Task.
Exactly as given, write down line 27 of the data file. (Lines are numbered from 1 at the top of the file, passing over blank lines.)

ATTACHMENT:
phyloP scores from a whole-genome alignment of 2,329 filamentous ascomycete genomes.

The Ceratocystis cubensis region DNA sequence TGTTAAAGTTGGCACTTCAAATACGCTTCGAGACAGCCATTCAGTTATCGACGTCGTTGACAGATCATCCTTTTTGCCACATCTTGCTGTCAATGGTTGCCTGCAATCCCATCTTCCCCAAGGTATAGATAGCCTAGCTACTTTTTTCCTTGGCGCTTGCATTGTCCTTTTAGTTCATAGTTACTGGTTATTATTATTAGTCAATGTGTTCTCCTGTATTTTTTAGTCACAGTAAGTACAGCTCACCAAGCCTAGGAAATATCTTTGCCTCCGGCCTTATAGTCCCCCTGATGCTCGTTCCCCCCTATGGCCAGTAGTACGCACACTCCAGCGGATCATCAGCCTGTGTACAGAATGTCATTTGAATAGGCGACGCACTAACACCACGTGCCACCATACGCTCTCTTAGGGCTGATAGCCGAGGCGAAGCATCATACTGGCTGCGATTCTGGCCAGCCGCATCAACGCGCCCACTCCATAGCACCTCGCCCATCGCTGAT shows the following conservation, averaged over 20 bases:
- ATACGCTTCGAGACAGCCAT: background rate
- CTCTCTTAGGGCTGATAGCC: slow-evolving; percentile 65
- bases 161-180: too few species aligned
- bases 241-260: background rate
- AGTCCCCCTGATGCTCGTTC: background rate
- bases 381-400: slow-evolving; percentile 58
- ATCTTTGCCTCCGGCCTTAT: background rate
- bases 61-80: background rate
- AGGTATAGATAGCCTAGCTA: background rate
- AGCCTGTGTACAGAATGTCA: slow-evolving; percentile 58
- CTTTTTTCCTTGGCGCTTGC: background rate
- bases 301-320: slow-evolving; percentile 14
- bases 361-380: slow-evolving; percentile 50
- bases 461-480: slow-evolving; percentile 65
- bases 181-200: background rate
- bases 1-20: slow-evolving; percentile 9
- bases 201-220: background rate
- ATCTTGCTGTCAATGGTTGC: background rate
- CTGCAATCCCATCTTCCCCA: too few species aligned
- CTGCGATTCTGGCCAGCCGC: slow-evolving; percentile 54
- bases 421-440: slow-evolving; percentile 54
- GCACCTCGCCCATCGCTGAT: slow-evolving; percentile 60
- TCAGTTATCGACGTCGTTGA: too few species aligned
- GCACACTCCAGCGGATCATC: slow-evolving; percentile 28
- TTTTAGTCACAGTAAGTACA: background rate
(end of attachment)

- TTTTAGTCACAGTAAGTACA: background rate